Evgeny Kuznetsov

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The Buzzer: Backstrom dominates, another shutout for Anderson

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Player of the night: Nicklas Backstrom, Washington Capitals

Before the Washington Capitals took the ice in New Jersey on Friday night there was some doubt as to whether or not Nicklas Backstrom would play after he left warmups after taking a puck to the head (he was initially listed as a scratch).

He not only played, he absolutely dominated in the Capitals’ 5-2 win.

Backstrom finished with four points, scoring a goal and adding three assists to help the Capitals bounce back from a tough loss on Wednesday night against the Pittsburgh Penguins.

Backstrom, Alex Ovechkin and Evgeny Kuznetsov are all tied for the league lead in points (10) after Friday’s game.

The Capitals may not have the depth that they did a year ago, especially after losing Justin Williams, Marcus Johansson, Kevin Shattenkirk, Karl Alzner and Nate Schmidt over the summer, but they still have some elite players that are going to carry them a long way.

Highlight of the night. 

How can it be anything other than Artemi Panarin‘s first goal as a member of the Columbus Blue Jackets? It is a thing of beauty.

Factoid of the night. 

Ottawa Senators goalie Craig Anderson recorded the 39th shutout of his career. That puts him in the top-five among American-born goaltenders.

Misc.

— The Vegas Golden Knights have lost a game. With their loss to the Detroit Red Wings on Friday, as well as the New Jersey Devils’ loss to the Washington Capitals, there are now no more unbeaten teams in the NHL.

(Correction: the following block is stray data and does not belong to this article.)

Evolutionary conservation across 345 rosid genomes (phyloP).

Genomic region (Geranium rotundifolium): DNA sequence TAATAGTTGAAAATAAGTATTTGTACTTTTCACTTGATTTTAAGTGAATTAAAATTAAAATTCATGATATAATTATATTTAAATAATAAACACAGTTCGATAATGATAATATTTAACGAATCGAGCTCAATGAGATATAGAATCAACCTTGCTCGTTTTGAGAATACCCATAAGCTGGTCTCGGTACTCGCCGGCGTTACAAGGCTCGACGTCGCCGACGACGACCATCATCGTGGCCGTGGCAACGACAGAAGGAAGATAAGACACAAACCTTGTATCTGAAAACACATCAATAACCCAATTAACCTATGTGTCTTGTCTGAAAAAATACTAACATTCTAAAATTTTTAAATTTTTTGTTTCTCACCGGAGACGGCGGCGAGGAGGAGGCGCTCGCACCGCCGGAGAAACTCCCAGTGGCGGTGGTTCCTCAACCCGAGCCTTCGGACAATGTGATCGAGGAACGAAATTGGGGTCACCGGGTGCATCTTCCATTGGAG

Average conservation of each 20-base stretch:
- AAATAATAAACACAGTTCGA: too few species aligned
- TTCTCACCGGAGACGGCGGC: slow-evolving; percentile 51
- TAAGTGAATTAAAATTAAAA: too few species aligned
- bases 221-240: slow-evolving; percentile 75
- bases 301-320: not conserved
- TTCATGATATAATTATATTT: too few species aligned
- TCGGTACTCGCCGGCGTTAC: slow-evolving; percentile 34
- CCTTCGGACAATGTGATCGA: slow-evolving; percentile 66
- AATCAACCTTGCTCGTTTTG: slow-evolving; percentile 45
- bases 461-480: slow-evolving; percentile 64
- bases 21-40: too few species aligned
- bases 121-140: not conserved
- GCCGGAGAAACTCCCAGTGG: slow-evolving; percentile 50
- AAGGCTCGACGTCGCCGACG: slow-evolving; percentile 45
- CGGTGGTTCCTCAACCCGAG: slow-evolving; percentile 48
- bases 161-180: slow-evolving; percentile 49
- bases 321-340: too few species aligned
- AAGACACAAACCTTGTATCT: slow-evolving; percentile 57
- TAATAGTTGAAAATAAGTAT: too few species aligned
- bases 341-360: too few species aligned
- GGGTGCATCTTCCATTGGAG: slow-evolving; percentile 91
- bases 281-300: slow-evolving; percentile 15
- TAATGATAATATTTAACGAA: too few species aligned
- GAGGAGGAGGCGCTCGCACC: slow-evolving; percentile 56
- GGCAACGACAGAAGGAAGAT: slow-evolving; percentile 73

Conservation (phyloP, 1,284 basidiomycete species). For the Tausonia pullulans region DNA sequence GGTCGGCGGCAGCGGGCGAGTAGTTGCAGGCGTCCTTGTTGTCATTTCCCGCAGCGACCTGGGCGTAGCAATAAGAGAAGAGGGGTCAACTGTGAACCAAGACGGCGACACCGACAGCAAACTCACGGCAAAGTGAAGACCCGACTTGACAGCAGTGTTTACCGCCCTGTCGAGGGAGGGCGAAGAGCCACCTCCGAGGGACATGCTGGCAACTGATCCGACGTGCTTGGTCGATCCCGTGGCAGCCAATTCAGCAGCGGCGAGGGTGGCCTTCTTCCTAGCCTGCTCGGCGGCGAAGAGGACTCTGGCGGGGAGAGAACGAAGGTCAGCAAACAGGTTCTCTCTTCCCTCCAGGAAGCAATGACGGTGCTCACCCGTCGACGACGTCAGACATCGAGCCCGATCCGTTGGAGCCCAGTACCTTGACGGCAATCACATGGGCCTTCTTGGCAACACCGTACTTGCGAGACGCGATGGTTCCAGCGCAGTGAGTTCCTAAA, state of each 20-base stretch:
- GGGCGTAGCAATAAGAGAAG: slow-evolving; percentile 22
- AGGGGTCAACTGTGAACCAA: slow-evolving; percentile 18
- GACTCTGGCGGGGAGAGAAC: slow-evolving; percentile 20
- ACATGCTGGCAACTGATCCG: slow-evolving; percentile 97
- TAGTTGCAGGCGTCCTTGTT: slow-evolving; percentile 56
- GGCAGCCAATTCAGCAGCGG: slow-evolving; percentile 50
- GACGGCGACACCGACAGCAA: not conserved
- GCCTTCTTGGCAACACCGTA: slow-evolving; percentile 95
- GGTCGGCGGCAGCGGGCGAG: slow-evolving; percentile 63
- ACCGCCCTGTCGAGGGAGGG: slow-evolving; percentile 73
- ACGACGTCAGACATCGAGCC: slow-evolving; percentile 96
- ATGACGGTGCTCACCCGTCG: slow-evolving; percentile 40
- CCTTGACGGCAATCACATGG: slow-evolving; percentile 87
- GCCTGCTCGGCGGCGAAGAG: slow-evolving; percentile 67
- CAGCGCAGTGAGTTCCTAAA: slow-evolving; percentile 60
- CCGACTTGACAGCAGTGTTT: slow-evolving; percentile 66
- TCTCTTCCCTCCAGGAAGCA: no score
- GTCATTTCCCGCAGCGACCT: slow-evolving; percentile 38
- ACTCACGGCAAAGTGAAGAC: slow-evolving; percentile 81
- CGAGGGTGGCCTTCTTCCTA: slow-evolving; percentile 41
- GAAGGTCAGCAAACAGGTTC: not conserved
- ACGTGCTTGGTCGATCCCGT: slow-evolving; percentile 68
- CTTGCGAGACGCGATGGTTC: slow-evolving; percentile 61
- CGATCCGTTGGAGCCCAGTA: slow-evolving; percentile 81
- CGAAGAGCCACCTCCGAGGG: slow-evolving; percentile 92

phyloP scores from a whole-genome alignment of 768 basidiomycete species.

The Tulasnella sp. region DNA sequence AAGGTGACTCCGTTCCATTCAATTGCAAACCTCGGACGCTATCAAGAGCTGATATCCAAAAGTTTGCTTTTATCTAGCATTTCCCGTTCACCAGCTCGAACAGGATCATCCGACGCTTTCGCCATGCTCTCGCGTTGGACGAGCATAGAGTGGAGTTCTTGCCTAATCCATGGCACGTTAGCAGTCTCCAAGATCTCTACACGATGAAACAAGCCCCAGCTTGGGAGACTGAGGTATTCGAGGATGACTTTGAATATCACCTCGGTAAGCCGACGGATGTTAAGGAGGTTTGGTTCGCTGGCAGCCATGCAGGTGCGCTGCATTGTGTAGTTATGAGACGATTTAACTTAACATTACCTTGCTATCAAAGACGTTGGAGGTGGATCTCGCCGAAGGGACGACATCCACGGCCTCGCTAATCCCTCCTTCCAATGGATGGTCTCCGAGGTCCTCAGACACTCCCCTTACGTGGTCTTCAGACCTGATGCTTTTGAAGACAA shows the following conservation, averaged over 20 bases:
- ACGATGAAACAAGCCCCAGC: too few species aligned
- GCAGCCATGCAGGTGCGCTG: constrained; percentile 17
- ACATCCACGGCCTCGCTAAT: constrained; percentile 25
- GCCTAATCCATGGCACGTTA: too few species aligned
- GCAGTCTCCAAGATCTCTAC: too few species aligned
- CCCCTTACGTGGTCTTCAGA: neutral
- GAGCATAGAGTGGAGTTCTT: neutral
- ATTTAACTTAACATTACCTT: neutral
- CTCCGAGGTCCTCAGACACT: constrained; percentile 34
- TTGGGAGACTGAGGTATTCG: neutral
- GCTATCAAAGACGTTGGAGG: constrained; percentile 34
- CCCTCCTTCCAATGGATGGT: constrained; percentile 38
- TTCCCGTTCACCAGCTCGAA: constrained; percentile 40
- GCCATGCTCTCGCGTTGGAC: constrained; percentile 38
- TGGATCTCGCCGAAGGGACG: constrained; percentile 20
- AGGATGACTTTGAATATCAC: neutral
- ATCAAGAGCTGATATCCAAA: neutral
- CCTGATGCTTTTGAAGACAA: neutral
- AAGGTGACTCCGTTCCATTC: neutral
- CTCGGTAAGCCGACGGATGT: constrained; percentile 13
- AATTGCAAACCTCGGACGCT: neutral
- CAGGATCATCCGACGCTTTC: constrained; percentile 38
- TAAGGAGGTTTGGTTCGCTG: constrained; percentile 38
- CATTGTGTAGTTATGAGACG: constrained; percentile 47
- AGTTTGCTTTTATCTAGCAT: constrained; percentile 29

— Speaking of the Vegas-Detroit game, Henrik Zetterberg was magnificent for the Red Wings with four points. James Neal also continued his incredible start for Vegas with his sixth goal of the season.

Mike Smith had a brutal night for the Calgary Flames, getting benched after giving up five goals on 22 shots.

— The Colorado Avalanche … dominated? Yeah. They did. Not only did they beat the Anaheim Ducks, 3-1, to improve to 4-1-0 on the young season but they also outshot the Ducks by a 39-18 margin. Has to be concerning if you are a Ducks fan. This game was a classic Randy Carlyle game on the shot chart.

Scores and recaps

Washington Capitals 5, New Jersey Devils 2

Columbus Blue Jackets 3, New York Rangers 1

Colorado Avalanche 3, Anaheim Ducks 1

Ottawa Senators 6, Calgary Flames 0

Detroit Red Wings 6, Vegas Golden Knights 3

Adam Gretz is a writer for Pro Hockey Talk on NBC Sports. Drop him a line at phtblog@nbcsports.com or follow him on Twitter @AGretz.

Mike Green, NHL points co-leader, and other odd early stats

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Here’s a sign that it’s very early in an NHL season: two defensemen are among the league’s scoring leaders, and their names aren’t Brent Burns or Erik Karlsson.

Nope, instead, there are five players tied for first in the league with eight points before Friday’s games kick off: Alex Ovechkin, Alex Pietrangelo, Evgeny Kuznetsov, Ryan Hartman, and Mike Green. Pietrangelo and Hartman have played five games while Green and the Ovechkin – Kuznetsov combo have been on a roll for four.

Kuznetsov and Green both subsist off assists with eight, while Ovechkin’s mind-blowing sniping gives him eight goals and zero helpers through a week-plus.